…because you’ve seen the stats.
That most people fail miserably when they start something. That people go bankrupt and the only thing they have to show for it are war stories. That they will never live down the embarrassment.
Akio Morita was one such failure. The guy started off by inventing a rice cooker that didn’t cook rice very well. But he persisted and today we have Sony. What if he talked himself out of continuing?
Another such failure was a lady named Joanne. Somehow she got it in her head that she was a writer. Broke, not published, and with a kid in tow, she continued to write. Today you know her as J.K. Rowling. What if she had talked herself out of continuing?
What if Stephen King said “Screw it! I’m just going to find a job instead.” The guy’s first novel, Carrie was rejected 30 times.
How many times have you been rejected? How many times have you even tried?
The biggest factor in career dissatisfaction has nothing to do with the job you’re in or the product you’re selling. It’s the nagging knowledge that somehow things can be better. And the truth is, it absolutely can be better. Companies spend billions of dollars on consultants and billions of dollars hiring the best HR people to make things better.
So why don’t companies look within more often for ideas to improve? The suggestion box has been around forever. The reason why most suggestion boxes sit empty by Friday afternoon is because 1) Most people simply don’t care. 2) The ones who really care, talk themselves out of it.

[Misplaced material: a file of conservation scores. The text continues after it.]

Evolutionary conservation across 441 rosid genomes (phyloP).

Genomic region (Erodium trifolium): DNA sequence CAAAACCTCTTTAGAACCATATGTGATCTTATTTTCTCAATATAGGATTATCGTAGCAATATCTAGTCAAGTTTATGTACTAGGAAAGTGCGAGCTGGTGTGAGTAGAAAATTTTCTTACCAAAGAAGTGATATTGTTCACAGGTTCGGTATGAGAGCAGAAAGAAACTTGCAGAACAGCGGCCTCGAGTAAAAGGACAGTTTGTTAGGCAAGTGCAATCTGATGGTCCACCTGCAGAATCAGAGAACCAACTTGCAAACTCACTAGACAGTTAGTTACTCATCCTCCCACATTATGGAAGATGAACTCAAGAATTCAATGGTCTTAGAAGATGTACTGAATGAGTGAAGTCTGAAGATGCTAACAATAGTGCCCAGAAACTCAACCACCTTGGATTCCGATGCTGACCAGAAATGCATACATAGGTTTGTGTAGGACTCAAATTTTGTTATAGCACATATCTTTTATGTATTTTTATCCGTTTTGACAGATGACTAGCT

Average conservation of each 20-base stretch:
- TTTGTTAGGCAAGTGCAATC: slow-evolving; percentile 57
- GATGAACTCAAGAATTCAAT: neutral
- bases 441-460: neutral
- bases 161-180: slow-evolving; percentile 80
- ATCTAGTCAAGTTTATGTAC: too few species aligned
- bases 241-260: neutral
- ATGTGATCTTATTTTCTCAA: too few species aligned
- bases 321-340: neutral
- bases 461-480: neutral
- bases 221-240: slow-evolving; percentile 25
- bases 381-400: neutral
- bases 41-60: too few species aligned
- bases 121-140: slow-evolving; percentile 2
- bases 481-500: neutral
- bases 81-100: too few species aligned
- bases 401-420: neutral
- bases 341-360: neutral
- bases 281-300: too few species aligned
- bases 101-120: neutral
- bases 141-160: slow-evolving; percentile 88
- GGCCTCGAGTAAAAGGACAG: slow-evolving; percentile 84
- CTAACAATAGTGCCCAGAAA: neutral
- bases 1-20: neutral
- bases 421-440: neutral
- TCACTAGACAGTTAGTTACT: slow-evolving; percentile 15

Why do we talk ourselves out of things?
My good friend Nick, started his career with me at RBC Investments. Back then, we were clearing trades with pen and paper. He designed an automated system using Excel and a database program. He increased efficiency so much for the bank, they sent him on a cruise. He saved the bank much more money than what the cruise cost.
It wasn’t his job to do so. He did it on his own time, often at home. He spent months. He must have wondered at some point “Why the hell am I doing this? or “What if they think it’s stupid?” To put this in perspective, RBC is Canada’s largest bank, with tens of thousands of employees right here in Toronto and thousands more around the world.
He didn’t talk himself out of it. He built it. He built it when people said “The bank will just take it.” The bank did just take it. But he built it anyway.
Today, he’s charged with looking after the well-being of our country’s national pension plan.
Following your heart does not mean you have to quit your job to start a company. For many of us, that’s just not an option. Following your heart means trusting your intuition about how to make things better for the situation you’re in right now. And not talking yourself out of something before you’ve given it a try.
But most important, following your heart is having the courage to tell somebody else about it.